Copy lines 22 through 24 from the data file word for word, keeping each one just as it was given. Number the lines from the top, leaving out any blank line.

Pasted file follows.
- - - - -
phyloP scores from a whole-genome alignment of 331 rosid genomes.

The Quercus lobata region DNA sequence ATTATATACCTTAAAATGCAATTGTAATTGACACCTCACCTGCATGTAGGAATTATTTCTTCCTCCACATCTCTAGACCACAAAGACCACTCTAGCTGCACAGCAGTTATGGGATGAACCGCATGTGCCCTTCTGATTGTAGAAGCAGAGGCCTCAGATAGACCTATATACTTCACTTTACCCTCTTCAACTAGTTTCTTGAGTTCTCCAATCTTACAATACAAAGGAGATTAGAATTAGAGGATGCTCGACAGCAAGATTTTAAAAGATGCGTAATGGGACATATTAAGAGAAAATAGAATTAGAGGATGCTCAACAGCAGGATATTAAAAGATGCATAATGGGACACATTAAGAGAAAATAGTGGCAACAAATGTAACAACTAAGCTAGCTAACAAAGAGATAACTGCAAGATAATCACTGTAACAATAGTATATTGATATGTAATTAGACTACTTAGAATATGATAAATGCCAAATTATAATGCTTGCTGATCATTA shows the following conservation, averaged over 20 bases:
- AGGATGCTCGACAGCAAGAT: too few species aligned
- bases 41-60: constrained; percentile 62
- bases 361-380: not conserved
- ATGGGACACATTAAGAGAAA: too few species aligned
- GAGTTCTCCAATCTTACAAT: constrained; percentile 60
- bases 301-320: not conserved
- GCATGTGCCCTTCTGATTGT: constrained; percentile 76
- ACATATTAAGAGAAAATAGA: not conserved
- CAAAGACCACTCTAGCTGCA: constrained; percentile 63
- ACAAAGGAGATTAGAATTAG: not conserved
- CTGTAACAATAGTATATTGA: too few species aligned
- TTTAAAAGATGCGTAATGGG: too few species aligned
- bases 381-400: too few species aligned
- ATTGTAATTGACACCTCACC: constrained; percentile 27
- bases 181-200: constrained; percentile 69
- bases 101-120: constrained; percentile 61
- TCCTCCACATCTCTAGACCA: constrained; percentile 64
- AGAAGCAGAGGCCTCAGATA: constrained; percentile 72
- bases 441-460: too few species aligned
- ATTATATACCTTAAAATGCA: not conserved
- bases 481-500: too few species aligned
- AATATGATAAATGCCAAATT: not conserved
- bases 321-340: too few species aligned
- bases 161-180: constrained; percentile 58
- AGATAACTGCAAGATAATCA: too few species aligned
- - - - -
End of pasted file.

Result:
- ATTATATACCTTAAAATGCA: not conserved
- bases 481-500: too few species aligned
- AATATGATAAATGCCAAATT: not conserved